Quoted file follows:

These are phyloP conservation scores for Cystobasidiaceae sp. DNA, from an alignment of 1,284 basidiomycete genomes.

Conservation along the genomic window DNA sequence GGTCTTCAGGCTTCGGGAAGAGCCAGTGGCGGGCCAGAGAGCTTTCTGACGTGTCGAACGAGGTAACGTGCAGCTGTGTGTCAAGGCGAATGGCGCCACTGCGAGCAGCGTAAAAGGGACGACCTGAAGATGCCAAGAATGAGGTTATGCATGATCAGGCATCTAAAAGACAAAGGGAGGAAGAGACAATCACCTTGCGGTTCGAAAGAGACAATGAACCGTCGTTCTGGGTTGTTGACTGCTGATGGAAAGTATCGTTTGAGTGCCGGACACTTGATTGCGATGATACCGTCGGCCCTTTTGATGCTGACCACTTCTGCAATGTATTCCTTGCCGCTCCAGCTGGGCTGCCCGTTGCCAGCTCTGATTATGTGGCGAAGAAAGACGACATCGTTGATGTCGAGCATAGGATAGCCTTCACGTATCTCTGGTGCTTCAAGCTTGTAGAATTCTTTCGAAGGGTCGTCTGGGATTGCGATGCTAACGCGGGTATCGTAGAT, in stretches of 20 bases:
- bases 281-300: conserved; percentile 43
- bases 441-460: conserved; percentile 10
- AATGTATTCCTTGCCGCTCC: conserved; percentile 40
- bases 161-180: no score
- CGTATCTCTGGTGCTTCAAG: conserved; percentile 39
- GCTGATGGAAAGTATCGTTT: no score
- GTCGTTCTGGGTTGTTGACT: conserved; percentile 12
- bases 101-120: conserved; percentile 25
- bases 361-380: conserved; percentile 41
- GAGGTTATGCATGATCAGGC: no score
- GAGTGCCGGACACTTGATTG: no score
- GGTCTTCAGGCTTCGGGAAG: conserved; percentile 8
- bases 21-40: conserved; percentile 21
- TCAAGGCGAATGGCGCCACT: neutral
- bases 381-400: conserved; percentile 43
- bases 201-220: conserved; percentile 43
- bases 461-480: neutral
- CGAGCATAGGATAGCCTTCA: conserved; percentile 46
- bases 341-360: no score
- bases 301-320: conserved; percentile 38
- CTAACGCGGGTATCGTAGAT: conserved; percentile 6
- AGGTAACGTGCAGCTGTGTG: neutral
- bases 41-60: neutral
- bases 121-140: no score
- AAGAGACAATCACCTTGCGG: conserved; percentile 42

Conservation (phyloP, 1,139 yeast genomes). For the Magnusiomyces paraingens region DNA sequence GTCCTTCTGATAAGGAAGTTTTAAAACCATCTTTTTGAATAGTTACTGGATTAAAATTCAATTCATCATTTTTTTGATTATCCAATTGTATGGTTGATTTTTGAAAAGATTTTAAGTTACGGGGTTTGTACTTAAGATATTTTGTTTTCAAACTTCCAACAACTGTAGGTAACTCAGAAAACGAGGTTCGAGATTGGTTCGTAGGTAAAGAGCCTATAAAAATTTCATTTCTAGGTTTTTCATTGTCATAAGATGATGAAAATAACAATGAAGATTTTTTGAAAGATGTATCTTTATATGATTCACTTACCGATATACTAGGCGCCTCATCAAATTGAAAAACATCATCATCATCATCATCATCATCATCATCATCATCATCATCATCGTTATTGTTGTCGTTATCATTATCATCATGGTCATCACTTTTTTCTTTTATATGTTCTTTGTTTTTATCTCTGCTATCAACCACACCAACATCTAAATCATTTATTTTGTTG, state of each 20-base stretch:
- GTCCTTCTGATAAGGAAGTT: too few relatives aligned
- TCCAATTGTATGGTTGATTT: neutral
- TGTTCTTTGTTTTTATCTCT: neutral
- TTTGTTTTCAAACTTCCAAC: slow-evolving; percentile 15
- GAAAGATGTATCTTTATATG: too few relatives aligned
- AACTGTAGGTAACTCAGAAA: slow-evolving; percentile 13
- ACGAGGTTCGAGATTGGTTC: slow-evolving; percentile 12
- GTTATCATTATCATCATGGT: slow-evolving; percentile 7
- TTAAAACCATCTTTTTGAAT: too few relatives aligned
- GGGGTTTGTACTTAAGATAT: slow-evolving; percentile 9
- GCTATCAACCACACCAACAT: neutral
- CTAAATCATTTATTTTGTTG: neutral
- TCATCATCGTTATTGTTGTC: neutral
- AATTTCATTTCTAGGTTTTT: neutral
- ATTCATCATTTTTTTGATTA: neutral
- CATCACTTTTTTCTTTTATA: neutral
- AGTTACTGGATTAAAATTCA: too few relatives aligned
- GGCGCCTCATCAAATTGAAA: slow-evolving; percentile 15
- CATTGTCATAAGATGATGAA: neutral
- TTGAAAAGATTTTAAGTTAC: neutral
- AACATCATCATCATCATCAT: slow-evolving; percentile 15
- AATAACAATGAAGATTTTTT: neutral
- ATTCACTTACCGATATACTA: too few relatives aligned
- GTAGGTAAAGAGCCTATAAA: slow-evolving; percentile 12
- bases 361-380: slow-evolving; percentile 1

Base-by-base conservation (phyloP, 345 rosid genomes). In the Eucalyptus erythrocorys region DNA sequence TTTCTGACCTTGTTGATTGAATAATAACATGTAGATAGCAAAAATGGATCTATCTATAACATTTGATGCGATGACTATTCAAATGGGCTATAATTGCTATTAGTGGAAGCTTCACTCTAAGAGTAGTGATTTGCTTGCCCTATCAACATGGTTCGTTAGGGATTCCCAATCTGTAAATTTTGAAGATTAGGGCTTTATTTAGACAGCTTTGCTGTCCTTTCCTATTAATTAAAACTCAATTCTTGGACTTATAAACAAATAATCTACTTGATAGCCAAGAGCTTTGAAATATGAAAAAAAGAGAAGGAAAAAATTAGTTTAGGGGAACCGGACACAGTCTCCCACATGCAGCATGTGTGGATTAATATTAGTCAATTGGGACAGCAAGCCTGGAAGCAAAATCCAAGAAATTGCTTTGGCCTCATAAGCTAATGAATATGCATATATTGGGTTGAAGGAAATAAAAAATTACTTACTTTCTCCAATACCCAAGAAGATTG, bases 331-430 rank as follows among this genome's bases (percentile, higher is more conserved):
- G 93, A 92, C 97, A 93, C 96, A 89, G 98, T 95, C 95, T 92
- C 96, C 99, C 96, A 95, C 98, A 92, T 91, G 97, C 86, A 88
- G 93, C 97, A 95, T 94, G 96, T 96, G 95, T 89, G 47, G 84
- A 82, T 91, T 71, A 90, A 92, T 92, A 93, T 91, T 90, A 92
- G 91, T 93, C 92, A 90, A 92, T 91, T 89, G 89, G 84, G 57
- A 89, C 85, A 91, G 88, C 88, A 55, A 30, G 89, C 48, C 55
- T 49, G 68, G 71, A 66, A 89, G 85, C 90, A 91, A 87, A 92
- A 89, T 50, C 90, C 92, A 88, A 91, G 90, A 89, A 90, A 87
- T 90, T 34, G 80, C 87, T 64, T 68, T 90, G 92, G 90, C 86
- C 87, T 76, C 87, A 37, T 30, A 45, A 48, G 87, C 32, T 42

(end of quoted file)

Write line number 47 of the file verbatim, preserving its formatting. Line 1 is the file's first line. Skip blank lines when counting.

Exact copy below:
- CATTGTCATAAGATGATGAA: neutral